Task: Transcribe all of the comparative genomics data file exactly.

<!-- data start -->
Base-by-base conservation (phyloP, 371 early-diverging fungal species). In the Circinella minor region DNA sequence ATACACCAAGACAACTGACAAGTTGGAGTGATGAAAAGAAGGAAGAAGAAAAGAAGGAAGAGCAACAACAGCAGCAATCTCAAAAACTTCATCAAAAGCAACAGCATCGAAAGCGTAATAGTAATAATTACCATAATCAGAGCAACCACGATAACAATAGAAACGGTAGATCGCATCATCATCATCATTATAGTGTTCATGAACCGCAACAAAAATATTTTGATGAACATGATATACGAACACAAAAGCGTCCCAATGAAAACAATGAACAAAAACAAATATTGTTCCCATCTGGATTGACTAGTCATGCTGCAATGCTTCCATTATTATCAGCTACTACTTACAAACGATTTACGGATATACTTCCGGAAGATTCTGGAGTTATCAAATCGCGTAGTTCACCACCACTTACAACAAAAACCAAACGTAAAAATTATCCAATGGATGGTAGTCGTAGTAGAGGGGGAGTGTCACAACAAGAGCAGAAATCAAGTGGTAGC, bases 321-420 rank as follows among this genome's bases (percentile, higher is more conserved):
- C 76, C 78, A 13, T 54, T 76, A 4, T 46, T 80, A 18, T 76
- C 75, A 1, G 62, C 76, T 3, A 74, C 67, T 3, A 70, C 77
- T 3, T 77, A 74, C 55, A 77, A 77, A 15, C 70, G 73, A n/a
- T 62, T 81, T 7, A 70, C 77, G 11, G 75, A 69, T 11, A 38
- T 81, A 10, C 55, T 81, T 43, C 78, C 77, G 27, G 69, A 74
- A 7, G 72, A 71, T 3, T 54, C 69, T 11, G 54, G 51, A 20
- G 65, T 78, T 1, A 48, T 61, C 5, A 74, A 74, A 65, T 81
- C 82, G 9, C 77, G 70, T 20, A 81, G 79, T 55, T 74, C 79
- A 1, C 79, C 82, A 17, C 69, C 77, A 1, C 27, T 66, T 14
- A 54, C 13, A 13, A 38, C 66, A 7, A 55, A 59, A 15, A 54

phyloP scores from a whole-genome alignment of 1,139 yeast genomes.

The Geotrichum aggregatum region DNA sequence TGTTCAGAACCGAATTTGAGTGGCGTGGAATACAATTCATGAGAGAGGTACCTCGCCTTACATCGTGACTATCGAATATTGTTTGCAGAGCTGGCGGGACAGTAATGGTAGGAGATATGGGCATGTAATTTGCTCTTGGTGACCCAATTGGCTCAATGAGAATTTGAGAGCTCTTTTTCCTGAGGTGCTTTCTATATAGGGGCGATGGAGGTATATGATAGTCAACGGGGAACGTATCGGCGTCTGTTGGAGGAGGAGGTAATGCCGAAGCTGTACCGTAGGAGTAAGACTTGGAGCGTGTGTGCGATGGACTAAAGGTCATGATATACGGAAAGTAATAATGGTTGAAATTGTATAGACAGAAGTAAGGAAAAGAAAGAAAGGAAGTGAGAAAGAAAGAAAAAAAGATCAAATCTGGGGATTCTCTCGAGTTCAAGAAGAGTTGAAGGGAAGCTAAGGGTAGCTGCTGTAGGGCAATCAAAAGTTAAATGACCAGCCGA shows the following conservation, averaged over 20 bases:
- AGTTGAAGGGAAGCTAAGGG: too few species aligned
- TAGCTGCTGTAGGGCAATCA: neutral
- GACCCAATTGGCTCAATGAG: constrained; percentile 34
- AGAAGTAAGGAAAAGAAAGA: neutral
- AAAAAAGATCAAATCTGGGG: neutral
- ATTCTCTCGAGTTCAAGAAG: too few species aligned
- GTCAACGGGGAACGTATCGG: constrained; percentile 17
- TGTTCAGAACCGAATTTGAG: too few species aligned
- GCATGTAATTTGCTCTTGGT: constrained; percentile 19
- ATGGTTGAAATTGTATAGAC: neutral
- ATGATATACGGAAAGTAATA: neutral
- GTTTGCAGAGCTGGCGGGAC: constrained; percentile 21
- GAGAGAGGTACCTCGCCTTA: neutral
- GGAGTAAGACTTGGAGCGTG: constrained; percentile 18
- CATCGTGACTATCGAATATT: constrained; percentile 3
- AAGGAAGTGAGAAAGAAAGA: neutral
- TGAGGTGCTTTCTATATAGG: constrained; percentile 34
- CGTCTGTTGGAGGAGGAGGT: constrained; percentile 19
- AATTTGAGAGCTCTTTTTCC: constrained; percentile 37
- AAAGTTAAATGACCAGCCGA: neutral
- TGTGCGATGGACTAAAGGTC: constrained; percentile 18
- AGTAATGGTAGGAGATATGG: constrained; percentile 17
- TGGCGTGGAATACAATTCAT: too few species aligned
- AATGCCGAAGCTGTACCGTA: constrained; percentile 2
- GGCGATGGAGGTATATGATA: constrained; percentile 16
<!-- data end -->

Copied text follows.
Base-by-base conservation (phyloP, 371 early-diverging fungal species). In the Circinella minor region DNA sequence ATACACCAAGACAACTGACAAGTTGGAGTGATGAAAAGAAGGAAGAAGAAAAGAAGGAAGAGCAACAACAGCAGCAATCTCAAAAACTTCATCAAAAGCAACAGCATCGAAAGCGTAATAGTAATAATTACCATAATCAGAGCAACCACGATAACAATAGAAACGGTAGATCGCATCATCATCATCATTATAGTGTTCATGAACCGCAACAAAAATATTTTGATGAACATGATATACGAACACAAAAGCGTCCCAATGAAAACAATGAACAAAAACAAATATTGTTCCCATCTGGATTGACTAGTCATGCTGCAATGCTTCCATTATTATCAGCTACTACTTACAAACGATTTACGGATATACTTCCGGAAGATTCTGGAGTTATCAAATCGCGTAGTTCACCACCACTTACAACAAAAACCAAACGTAAAAATTATCCAATGGATGGTAGTCGTAGTAGAGGGGGAGTGTCACAACAAGAGCAGAAATCAAGTGGTAGC, bases 321-420 rank as follows among this genome's bases (percentile, higher is more conserved):
- C 76, C 78, A 13, T 54, T 76, A 4, T 46, T 80, A 18, T 76
- C 75, A 1, G 62, C 76, T 3, A 74, C 67, T 3, A 70, C 77
- T 3, T 77, A 74, C 55, A 77, A 77, A 15, C 70, G 73, A n/a
- T 62, T 81, T 7, A 70, C 77, G 11, G 75, A 69, T 11, A 38
- T 81, A 10, C 55, T 81, T 43, C 78, C 77, G 27, G 69, A 74
- A 7, G 72, A 71, T 3, T 54, C 69, T 11, G 54, G 51, A 20
- G 65, T 78, T 1, A 48, T 61, C 5, A 74, A 74, A 65, T 81
- C 82, G 9, C 77, G 70, T 20, A 81, G 79, T 55, T 74, C 79
- A 1, C 79, C 82, A 17, C 69, C 77, A 1, C 27, T 66, T 14
- A 54, C 13, A 13, A 38, C 66, A 7, A 55, A 59, A 15, A 54

phyloP scores from a whole-genome alignment of 1,139 yeast genomes.

The Geotrichum aggregatum region DNA sequence TGTTCAGAACCGAATTTGAGTGGCGTGGAATACAATTCATGAGAGAGGTACCTCGCCTTACATCGTGACTATCGAATATTGTTTGCAGAGCTGGCGGGACAGTAATGGTAGGAGATATGGGCATGTAATTTGCTCTTGGTGACCCAATTGGCTCAATGAGAATTTGAGAGCTCTTTTTCCTGAGGTGCTTTCTATATAGGGGCGATGGAGGTATATGATAGTCAACGGGGAACGTATCGGCGTCTGTTGGAGGAGGAGGTAATGCCGAAGCTGTACCGTAGGAGTAAGACTTGGAGCGTGTGTGCGATGGACTAAAGGTCATGATATACGGAAAGTAATAATGGTTGAAATTGTATAGACAGAAGTAAGGAAAAGAAAGAAAGGAAGTGAGAAAGAAAGAAAAAAAGATCAAATCTGGGGATTCTCTCGAGTTCAAGAAGAGTTGAAGGGAAGCTAAGGGTAGCTGCTGTAGGGCAATCAAAAGTTAAATGACCAGCCGA shows the following conservation, averaged over 20 bases:
- AGTTGAAGGGAAGCTAAGGG: too few species aligned
- TAGCTGCTGTAGGGCAATCA: neutral
- GACCCAATTGGCTCAATGAG: constrained; percentile 34
- AGAAGTAAGGAAAAGAAAGA: neutral
- AAAAAAGATCAAATCTGGGG: neutral
- ATTCTCTCGAGTTCAAGAAG: too few species aligned
- GTCAACGGGGAACGTATCGG: constrained; percentile 17
- TGTTCAGAACCGAATTTGAG: too few species aligned
- GCATGTAATTTGCTCTTGGT: constrained; percentile 19
- ATGGTTGAAATTGTATAGAC: neutral
- ATGATATACGGAAAGTAATA: neutral
- GTTTGCAGAGCTGGCGGGAC: constrained; percentile 21
- GAGAGAGGTACCTCGCCTTA: neutral
- GGAGTAAGACTTGGAGCGTG: constrained; percentile 18
- CATCGTGACTATCGAATATT: constrained; percentile 3
- AAGGAAGTGAGAAAGAAAGA: neutral
- TGAGGTGCTTTCTATATAGG: constrained; percentile 34
- CGTCTGTTGGAGGAGGAGGT: constrained; percentile 19
- AATTTGAGAGCTCTTTTTCC: constrained; percentile 37
- AAAGTTAAATGACCAGCCGA: neutral
- TGTGCGATGGACTAAAGGTC: constrained; percentile 18
- AGTAATGGTAGGAGATATGG: constrained; percentile 17
- TGGCGTGGAATACAATTCAT: too few species aligned
- AATGCCGAAGCTGTACCGTA: constrained; percentile 2
- GGCGATGGAGGTATATGATA: constrained; percentile 16